Alberto Cairo thinks you can solve almost all your problems with data journalism in two steps.
“Journalists,” he tells me, “in my opinion, tend to oversimplify matters quite a lot.
“Let’s say that you are exploring the average height of people in an area. If you only report the average, that may be wrong or right depending on how spread out the data is. If all people are more or less around that height then reporting that average is correct.
“But if you have a huge range of heights, the average is still the same but you may not be reporting how wide the spread is. Or if your distribution is bimodal, the average will still be the same, but you have a cluster of short people on one end and a cluster of tall people on the other end, that’s a feature of the data that will go unnoticed if you only report the averages.”
His other complaints about journalists attempting to write about data will be familiar to despairing members of data desks in newsrooms around the world. Speculative extrapolation, inferring causation from correlation, a lack of understanding of probability and uncertainty, and many other journalistic foibles all fall under Cairo’s fierce scrutiny.
“The thing is,” he insists, “all the things I’m mentioning are easily solved, so it’s not that you need to take a course on advanced correlation and regression analysis, it’s just a matter of learning Stats 101 and then read two, three books on quantitative thinking and quantitative reasoning.
“That’s how you avoid 80 per cent or 90 per cent of the problems, and the other 10, 20 per cent will be avoided if you consult with experts every time you do a story based on data, which is something we need to systematically do.”
Even most students of data journalism probably can’t say that they’ve read two or three books on quantitative thinking and quantitative reasoning, but if we’re serious about our pursuit of the truth, perhaps next time a disgraced politician publishes their memoirs we should Google ‘best books on statistics’ instead.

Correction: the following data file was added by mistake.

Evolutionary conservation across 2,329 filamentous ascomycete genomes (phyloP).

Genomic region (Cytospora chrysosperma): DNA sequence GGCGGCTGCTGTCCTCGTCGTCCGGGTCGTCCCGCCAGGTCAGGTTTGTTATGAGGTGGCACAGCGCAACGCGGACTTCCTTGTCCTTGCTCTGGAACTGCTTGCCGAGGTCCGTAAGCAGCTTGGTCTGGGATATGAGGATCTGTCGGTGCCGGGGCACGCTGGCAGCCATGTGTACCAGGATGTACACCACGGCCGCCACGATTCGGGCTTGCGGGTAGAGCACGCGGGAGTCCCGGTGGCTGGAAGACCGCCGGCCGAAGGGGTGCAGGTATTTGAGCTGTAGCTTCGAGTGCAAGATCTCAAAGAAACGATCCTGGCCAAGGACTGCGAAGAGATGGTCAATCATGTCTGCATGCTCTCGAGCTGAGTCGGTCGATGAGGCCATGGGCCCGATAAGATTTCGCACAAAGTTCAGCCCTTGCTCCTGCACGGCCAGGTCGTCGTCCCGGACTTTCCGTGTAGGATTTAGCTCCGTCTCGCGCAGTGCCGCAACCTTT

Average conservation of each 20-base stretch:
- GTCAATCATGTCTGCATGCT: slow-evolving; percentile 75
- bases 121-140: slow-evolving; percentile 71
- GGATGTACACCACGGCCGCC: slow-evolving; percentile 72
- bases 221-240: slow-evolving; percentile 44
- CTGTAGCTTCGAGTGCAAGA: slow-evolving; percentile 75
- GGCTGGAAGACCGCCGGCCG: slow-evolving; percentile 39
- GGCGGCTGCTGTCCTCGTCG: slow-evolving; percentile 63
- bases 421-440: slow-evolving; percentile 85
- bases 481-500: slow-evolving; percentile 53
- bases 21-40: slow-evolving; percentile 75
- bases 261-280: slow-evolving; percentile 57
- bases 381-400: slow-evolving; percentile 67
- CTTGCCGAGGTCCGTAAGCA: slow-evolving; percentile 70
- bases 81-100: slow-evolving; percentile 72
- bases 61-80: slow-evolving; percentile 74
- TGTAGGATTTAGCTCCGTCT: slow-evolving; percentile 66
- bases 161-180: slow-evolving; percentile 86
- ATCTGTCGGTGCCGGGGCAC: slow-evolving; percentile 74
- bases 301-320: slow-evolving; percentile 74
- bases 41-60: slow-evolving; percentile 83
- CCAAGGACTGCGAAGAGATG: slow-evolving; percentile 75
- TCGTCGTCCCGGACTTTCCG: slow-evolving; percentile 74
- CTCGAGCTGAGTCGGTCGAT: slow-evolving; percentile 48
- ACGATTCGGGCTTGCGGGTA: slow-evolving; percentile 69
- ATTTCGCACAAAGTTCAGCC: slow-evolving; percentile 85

Though Cairo is of course prolific in data visualisation in his own right, he is clearly a teacher at heart. After two decades working in infographics and data visualisation, he could be forgiven for losing an ounce of enthusiasm, but the Knight Chair in Visual Journalism and author of two books on data visualisation still has a twinkle in his eye as we discuss his recent work.
He’s just finished teaching an online course on using data visualisation as more than just a method of communication. Instead, he is focusing on using it “to find stories in data”.
“There’s a whole branch of statistics,” he explains, “which was defined around the 60s, 70s and the 80s by a statistician called John Tukey.
“He wrote a book titled Exploratory Data Analysis. The whole field of data visualisation in computer science and statistics focuses mostly not on communication, it focuses on exploration, how to explore data, how to discover features of the data that may remain unnoticed if you don’t visualize them.”
Alberto Cairo is a member of the jury for this year’s Data Journalism Awards. Unfortunately he won’t give me a direct road map to victory, but for students hoping to enter this year (the first year in which a student category has been included), his advice is surely invaluable.
“Steal from the best.
“This is advice I give my students every semester: we all learn by copying other people. By copying I don’t mean plagiarising, but getting inspiration. Look at work from ProPublica or the Washington Post or The New York Times, and copy their style, copy their structure, copy the way they present information.
“Don’t try to think of graphics as if they were embellishments to your story, but as analytical tools and communication tools within your story. They should never be afterthoughts when you’re developing your story. They’re an integral part of your story and an integral part of its communicative power.”
Even with his experience, Cairo says, he still does this himself. Though many journalists seem addicted to credit, and are unlikely ever to admit to anything short of completely original works of genius, in data journalism, collaboration is endemic.
“Nobody works inside of a cocoon,” notes Cairo. “The community of data reporters and investigative reporters is very open. I just came back from the NICAR conference, and some of my students who attended were amazed that they could approach – I don’t know – Scott Klein from ProPublica and ask him questions directly. They believe there’s some sort of hierarchy, but there’s not.”
This lack of hierarchy should lend confidence to aspiring data journalists. To slightly amend Alberto Cairo’s steps to success: all one need do is get a decent grounding in statistics, consult with experts, and join the data journalism ecosystem.